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Sunday we participated in our first excursion away from the resort when we went to Dolphin Cove and had a chance to swim with dolphins!!  Neither D nor I had ever done this and it was amazing!!! I highly recommend it for anyone coming to Jamaica!! Dolphin cove is beautiful.  At the cove we swam with Mitch (the alpha male dolphin who in his early 20s is already a dad to multiple baby dolphins at Dolphin Cove), watched 2 shark shows, held a sting ray and hung out with multiple parrots!!  And hey, I don’t want to brag but apparently Mitch thought I was the best kisser because he brought me the ring to throw for him after getting a kiss from everyone!!  We got back to the resort that afternoon and had a late lunch before relaxing and catching up with friends and family back home.  We then had mango sorbet for dinner.  I know an interesting choice for 2 adults but hey it’s true, in Jamaica no problems!!  All in all a great day!!

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Monday and Tuesday we were back at Port Maria Hospital but we switched it up this week with me going to clinic and D going to the A&E.  Of all the hospitals we go to, Port Maria is by far the one with the greatest need for pediatricians and we are always busiest here but it’s our favorite!!  On Monday I saw a large kerion and even made a diagnosis of Gionati-Crosti!!  I have to pause here to thank Dr Brown for hammering home this viral exanthem to Stevie and I after our last month in Jamaica!!  You’re the best, Dr Brown!  In the A&E, D diagnosed several fractures and is becoming a pro at plaster casting–don’t worry guys, she still refers to Ortho once the cast is on!!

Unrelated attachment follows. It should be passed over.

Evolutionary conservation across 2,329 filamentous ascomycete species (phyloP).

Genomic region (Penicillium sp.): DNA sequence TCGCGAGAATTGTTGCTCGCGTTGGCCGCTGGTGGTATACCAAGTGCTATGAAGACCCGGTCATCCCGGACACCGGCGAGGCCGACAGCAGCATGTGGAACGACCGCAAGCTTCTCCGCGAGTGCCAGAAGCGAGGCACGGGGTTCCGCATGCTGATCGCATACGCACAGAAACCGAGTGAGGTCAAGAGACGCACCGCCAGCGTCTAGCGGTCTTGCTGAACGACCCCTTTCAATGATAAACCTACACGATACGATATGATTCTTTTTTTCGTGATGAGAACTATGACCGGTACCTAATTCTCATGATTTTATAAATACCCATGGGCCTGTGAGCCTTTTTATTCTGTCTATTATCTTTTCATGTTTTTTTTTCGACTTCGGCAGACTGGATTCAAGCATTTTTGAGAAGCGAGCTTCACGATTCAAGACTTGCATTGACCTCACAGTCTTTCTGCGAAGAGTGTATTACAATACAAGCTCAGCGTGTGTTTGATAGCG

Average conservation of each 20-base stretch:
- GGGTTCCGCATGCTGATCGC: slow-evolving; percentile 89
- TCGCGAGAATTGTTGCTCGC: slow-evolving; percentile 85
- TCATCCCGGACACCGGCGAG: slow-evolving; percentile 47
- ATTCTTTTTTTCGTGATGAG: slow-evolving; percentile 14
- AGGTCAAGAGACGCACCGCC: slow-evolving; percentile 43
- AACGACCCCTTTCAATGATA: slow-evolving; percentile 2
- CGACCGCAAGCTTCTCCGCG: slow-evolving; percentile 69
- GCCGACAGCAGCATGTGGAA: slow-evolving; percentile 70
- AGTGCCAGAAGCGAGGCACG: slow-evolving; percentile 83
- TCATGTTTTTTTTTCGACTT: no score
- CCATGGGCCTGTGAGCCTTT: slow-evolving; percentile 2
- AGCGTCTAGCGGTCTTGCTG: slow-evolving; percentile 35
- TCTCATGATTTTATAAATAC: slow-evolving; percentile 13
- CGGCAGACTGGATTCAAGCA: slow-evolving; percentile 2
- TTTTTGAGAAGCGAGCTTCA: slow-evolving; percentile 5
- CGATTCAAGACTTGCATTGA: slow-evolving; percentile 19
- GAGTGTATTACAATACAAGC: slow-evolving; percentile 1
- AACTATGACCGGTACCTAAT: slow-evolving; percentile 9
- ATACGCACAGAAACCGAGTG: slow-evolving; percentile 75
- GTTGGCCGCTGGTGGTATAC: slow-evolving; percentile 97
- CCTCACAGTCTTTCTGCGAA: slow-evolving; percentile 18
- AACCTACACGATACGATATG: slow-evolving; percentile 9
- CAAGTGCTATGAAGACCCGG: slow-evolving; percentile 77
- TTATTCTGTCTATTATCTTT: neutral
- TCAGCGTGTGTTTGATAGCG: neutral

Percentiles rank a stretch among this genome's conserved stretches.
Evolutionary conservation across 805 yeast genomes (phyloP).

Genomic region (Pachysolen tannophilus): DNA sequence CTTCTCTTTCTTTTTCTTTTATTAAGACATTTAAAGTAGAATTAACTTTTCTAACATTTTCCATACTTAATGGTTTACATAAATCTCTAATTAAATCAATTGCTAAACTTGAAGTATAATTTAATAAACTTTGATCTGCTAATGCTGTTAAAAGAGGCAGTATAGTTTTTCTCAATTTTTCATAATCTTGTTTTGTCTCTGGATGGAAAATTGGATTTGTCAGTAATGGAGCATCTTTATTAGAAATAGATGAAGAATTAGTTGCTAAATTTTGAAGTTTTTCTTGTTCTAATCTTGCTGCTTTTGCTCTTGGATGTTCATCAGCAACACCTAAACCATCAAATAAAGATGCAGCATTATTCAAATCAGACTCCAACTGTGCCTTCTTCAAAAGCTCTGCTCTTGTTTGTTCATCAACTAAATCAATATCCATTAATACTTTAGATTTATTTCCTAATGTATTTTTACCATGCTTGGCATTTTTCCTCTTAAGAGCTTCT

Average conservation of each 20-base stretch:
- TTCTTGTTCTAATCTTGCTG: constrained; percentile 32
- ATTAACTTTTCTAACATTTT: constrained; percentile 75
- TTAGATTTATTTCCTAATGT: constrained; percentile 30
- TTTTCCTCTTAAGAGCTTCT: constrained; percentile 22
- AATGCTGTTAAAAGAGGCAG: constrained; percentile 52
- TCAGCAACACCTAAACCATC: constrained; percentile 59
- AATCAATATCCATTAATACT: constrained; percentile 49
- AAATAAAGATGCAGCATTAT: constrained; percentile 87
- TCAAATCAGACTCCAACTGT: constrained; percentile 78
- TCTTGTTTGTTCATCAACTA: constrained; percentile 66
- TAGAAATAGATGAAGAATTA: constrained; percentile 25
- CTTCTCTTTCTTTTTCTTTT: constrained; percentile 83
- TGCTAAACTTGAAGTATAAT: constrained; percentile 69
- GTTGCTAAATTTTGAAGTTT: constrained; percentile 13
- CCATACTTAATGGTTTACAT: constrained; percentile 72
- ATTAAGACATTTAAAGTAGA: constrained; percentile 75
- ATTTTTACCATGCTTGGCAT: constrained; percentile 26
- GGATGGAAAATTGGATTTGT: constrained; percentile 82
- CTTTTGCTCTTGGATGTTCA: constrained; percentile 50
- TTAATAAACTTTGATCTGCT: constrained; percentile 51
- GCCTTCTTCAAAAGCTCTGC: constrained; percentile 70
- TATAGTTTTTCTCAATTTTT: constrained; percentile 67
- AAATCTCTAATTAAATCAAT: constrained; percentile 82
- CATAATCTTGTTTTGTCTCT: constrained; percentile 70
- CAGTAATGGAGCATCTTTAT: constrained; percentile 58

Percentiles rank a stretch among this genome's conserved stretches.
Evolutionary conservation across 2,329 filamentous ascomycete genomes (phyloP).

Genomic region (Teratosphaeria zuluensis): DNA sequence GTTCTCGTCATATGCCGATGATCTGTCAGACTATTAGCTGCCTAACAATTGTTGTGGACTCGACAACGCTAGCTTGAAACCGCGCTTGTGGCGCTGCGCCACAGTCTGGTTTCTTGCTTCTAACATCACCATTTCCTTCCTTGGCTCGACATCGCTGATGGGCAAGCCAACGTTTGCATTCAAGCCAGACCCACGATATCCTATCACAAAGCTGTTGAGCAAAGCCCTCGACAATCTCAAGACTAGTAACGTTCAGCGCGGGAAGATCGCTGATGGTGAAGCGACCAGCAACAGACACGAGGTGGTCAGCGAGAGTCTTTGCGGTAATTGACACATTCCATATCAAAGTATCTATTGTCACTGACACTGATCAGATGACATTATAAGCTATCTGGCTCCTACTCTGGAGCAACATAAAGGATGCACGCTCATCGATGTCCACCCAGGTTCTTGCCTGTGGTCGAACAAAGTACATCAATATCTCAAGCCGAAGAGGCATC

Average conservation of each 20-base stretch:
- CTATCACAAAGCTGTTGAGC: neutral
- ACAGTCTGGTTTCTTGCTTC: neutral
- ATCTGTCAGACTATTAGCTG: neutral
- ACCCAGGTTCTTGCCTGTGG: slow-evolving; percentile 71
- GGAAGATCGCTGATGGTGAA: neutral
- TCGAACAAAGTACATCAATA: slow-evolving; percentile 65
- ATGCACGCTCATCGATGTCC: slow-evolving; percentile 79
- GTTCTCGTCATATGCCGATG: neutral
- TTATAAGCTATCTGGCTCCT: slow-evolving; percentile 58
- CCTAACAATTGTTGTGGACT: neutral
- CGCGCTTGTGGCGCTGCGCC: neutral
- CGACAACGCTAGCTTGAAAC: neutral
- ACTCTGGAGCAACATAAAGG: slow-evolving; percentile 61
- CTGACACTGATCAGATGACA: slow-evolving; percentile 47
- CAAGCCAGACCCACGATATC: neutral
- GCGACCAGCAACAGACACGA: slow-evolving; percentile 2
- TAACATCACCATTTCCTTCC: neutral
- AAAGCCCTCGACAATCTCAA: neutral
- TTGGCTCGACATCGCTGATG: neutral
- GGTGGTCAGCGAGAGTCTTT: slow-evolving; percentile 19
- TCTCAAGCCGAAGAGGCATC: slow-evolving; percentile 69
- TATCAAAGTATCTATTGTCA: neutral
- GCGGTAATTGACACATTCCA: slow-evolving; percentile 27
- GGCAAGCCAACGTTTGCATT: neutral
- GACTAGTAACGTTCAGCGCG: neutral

D also saw one of my patients from the week prior.  Last week I had seen a 17 year old male who was febrile, diaphoretic, complaining of pain on urination, bilateral CVA tenderness and that morning had noted blood in his urine.  His u/a showed 3+ blood and 1+ protein (unfortunately at Port Maria the dipsticks aren’t able to tell you if LE or nitrites are present and there are not sterile containers for sending urine cultures).  I was confident this teenager had a UTI but I was worried that he may have had pyelonephritis or an infection caused by an STI (although he denied sexual activity repeatedly).  As his vitals were stable and he did not want either a GU exam or admission, I decided to treat him with a 7 day course of augmentin and told him he had to return in 1 week for a repeat u/a.  My plan was to obtain labs and imaging at that time if he had any blood or protein in his urine.  When D saw him on Tuesday he looked and felt great!  He’d completed his antibiotics and his repeat u/a was completely clean!!  Look at that continuity of care even in Jamaica!!!  That same day in the A&E D saw an interesting patient with a tooth abscess that had progressed to facial swelling and edema.  We spent a long time trying to decide what antibiotics we should use based on availability and how we would be able to get this child to a dentist for tooth extraction.    Ultimately, we decided on clindamycin and CTX and she was admitted in order to find a dentist who would be willing to come to the hospital.  Prior to antibiotics and admission, D started an IV and drew both labs and a blood culture — in Jamaica all lab work is performed by physicians not the nursing staff!! It’s a great opportunity for D and I to work on our procedural skills!!